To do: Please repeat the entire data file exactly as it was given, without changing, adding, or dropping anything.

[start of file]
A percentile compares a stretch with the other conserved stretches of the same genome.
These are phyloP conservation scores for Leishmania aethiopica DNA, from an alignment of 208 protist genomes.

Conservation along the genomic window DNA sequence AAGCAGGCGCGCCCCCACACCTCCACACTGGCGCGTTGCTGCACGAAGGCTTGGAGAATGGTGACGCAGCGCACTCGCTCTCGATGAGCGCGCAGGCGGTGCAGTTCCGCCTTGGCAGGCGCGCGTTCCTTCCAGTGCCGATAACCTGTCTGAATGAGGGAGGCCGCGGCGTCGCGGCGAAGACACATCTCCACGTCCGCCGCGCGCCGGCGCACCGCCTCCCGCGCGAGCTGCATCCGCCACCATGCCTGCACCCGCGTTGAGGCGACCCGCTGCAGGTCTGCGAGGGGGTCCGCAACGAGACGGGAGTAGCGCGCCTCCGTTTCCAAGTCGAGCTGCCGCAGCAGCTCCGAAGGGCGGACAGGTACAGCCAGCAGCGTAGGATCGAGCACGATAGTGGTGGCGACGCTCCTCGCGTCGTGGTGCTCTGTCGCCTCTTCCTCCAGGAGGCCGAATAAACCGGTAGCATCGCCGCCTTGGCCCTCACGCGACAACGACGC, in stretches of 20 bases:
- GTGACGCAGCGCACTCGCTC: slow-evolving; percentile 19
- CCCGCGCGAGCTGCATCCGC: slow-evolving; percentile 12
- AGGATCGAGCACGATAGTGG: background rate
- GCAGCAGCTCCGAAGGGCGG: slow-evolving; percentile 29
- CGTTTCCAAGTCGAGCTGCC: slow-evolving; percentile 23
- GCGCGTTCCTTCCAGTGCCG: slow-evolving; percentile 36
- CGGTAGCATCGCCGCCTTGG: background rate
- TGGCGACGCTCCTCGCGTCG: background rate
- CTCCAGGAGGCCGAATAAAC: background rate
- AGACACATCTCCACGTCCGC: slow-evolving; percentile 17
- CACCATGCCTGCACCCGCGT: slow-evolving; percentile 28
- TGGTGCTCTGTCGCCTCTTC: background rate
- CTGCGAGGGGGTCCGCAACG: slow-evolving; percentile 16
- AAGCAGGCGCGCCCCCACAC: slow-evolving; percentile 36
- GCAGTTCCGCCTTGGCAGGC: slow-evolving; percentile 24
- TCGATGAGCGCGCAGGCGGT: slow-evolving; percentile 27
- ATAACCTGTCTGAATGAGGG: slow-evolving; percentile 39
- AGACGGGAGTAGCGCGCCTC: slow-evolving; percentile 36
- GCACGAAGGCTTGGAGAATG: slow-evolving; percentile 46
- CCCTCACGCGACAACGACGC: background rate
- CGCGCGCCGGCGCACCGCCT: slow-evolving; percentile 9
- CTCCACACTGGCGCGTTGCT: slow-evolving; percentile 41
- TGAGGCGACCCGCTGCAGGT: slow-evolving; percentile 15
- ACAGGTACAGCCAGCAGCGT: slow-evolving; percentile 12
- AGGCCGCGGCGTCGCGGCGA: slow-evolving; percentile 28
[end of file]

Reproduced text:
A percentile compares a stretch with the other conserved stretches of the same genome.
These are phyloP conservation scores for Leishmania aethiopica DNA, from an alignment of 208 protist genomes.

Conservation along the genomic window DNA sequence AAGCAGGCGCGCCCCCACACCTCCACACTGGCGCGTTGCTGCACGAAGGCTTGGAGAATGGTGACGCAGCGCACTCGCTCTCGATGAGCGCGCAGGCGGTGCAGTTCCGCCTTGGCAGGCGCGCGTTCCTTCCAGTGCCGATAACCTGTCTGAATGAGGGAGGCCGCGGCGTCGCGGCGAAGACACATCTCCACGTCCGCCGCGCGCCGGCGCACCGCCTCCCGCGCGAGCTGCATCCGCCACCATGCCTGCACCCGCGTTGAGGCGACCCGCTGCAGGTCTGCGAGGGGGTCCGCAACGAGACGGGAGTAGCGCGCCTCCGTTTCCAAGTCGAGCTGCCGCAGCAGCTCCGAAGGGCGGACAGGTACAGCCAGCAGCGTAGGATCGAGCACGATAGTGGTGGCGACGCTCCTCGCGTCGTGGTGCTCTGTCGCCTCTTCCTCCAGGAGGCCGAATAAACCGGTAGCATCGCCGCCTTGGCCCTCACGCGACAACGACGC, in stretches of 20 bases:
- GTGACGCAGCGCACTCGCTC: slow-evolving; percentile 19
- CCCGCGCGAGCTGCATCCGC: slow-evolving; percentile 12
- AGGATCGAGCACGATAGTGG: background rate
- GCAGCAGCTCCGAAGGGCGG: slow-evolving; percentile 29
- CGTTTCCAAGTCGAGCTGCC: slow-evolving; percentile 23
- GCGCGTTCCTTCCAGTGCCG: slow-evolving; percentile 36
- CGGTAGCATCGCCGCCTTGG: background rate
- TGGCGACGCTCCTCGCGTCG: background rate
- CTCCAGGAGGCCGAATAAAC: background rate
- AGACACATCTCCACGTCCGC: slow-evolving; percentile 17
- CACCATGCCTGCACCCGCGT: slow-evolving; percentile 28
- TGGTGCTCTGTCGCCTCTTC: background rate
- CTGCGAGGGGGTCCGCAACG: slow-evolving; percentile 16
- AAGCAGGCGCGCCCCCACAC: slow-evolving; percentile 36
- GCAGTTCCGCCTTGGCAGGC: slow-evolving; percentile 24
- TCGATGAGCGCGCAGGCGGT: slow-evolving; percentile 27
- ATAACCTGTCTGAATGAGGG: slow-evolving; percentile 39
- AGACGGGAGTAGCGCGCCTC: slow-evolving; percentile 36
- GCACGAAGGCTTGGAGAATG: slow-evolving; percentile 46
- CCCTCACGCGACAACGACGC: background rate
- CGCGCGCCGGCGCACCGCCT: slow-evolving; percentile 9
- CTCCACACTGGCGCGTTGCT: slow-evolving; percentile 41
- TGAGGCGACCCGCTGCAGGT: slow-evolving; percentile 15
- ACAGGTACAGCCAGCAGCGT: slow-evolving; percentile 12
- AGGCCGCGGCGTCGCGGCGA: slow-evolving; percentile 28